In both C++ and Rust, regular value objects (i.e. not pointers nor references) that live on the stack or are members of other objects can be thought of as being owned by the scope that contains them. Of course, objects can move between scopes by being moved-to or returned-from functions, but ultimately, if the object hasn’t moved and the scope ends, then the object’s life is over.

### Single-Owner: Box and std::unique_ptr

The main way we can separate ownership from scope is by placing the object on the heap. In both C++ and Rust, the preferred way to interface with the heap is through smart pointers. They work much the same in both languages. In both languages, the smart pointer owns the allocated object, tying the lifetime of the allocated object to the pointer. Thus whoever owns the smart pointer transitively owns the allocated object.

**C++**

In C++, by virtue of its relationship to C, there are a number of more manual ways to allocate on the heap (i.e., new, malloc etc.). Those ways only provide the programmer with possession of a pointer as a semblance of ownership, but that pointer may be copied or leaked without complaint from the compiler. Manual memory management isn’t considered idiomatic in modern C++. The common approach now is to use std::unique_ptr for single-owner heap ownership. though it is allowed to contain a non-allocation (i.e. nullptr).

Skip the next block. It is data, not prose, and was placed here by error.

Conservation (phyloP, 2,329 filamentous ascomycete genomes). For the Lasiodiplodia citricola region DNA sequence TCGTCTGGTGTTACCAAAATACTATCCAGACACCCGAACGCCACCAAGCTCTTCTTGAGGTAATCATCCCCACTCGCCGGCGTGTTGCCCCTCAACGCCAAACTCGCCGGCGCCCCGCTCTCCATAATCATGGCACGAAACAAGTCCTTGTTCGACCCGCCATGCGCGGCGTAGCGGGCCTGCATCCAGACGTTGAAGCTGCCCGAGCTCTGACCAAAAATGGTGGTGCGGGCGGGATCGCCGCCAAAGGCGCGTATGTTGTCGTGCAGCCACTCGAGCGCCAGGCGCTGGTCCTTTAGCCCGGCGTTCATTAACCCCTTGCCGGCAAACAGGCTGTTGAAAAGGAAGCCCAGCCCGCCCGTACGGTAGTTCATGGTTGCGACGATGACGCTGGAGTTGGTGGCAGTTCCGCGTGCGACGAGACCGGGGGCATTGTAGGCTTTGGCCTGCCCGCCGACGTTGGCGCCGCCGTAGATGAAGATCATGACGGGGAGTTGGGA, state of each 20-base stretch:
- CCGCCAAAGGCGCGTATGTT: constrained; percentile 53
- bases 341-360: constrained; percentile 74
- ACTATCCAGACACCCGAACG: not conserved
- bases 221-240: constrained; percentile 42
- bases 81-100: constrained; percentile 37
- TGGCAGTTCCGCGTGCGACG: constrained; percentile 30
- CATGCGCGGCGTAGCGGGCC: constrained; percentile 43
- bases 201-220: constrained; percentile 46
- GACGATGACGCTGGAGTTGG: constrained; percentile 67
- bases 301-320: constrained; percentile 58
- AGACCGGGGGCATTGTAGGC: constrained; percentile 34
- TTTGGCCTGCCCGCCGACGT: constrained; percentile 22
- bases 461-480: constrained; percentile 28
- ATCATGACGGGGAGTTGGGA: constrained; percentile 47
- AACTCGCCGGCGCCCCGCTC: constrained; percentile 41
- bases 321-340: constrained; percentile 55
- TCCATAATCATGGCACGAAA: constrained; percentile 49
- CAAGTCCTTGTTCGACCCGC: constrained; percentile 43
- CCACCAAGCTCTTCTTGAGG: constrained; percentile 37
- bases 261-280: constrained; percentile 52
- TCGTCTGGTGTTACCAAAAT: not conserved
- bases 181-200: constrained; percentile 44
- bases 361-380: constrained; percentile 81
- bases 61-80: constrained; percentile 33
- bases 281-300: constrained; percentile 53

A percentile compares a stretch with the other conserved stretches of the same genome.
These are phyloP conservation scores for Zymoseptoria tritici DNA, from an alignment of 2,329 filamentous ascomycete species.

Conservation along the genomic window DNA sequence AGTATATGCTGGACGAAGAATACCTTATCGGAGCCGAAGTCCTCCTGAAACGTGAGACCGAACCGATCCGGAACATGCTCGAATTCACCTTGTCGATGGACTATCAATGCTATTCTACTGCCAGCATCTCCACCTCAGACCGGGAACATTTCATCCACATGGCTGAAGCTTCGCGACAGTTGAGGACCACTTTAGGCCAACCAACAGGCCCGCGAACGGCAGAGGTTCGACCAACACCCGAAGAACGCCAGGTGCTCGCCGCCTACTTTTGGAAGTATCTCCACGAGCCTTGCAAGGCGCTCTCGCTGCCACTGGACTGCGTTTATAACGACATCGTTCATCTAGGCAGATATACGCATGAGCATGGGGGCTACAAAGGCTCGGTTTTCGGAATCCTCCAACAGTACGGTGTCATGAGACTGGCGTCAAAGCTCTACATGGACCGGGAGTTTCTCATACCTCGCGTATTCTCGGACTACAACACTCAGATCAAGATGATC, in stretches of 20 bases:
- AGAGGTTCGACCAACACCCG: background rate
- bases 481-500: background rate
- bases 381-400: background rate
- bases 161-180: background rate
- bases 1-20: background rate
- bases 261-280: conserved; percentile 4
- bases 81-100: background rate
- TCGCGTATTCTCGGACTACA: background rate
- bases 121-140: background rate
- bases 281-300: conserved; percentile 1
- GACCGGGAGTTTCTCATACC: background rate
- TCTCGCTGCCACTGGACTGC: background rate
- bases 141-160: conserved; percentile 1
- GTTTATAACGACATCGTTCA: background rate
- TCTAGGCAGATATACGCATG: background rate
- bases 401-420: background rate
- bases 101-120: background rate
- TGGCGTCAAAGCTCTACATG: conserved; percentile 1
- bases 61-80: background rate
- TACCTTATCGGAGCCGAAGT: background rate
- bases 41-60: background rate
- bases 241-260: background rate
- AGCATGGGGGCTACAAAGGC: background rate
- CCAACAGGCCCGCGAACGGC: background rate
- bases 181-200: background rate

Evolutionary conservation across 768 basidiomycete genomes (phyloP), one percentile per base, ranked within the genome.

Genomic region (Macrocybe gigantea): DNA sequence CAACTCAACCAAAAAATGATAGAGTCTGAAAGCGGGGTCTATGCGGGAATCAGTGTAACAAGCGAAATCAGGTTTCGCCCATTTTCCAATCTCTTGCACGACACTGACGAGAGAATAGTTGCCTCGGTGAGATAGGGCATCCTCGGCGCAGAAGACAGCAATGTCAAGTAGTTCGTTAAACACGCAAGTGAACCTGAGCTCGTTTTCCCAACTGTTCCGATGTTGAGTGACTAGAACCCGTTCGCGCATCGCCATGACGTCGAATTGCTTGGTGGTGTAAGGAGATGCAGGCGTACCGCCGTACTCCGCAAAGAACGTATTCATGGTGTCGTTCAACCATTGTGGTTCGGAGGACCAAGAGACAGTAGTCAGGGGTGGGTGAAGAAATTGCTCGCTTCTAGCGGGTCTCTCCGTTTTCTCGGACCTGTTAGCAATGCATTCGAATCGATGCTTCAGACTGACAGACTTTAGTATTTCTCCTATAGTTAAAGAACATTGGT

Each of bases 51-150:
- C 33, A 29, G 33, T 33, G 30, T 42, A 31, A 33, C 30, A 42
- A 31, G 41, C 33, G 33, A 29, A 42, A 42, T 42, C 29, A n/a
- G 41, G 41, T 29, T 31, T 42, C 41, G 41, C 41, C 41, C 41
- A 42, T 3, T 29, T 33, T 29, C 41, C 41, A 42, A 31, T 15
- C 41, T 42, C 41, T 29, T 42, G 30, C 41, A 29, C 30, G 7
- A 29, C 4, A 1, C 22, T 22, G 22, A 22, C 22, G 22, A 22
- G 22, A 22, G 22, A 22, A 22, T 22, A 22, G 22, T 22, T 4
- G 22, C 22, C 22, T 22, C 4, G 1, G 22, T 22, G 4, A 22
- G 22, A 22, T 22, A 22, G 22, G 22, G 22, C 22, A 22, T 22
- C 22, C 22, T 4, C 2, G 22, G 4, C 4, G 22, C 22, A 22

**Rust**

In Rust, you use Box to store heap allocations. A Box owns the heap allocation, but unlike unique_ptr it must be initialized in safe Rust. Box also [requires](https://doc.rust-lang.org/std/boxed/struct.Box.html#method.new) a fully formed object, which first must be built and then moved into heap memory. There is no way to construct an object directly in heap memory like in C++ with std::make_unique. However, compiler optimizations will often elide extra copies and stack allocations if possible.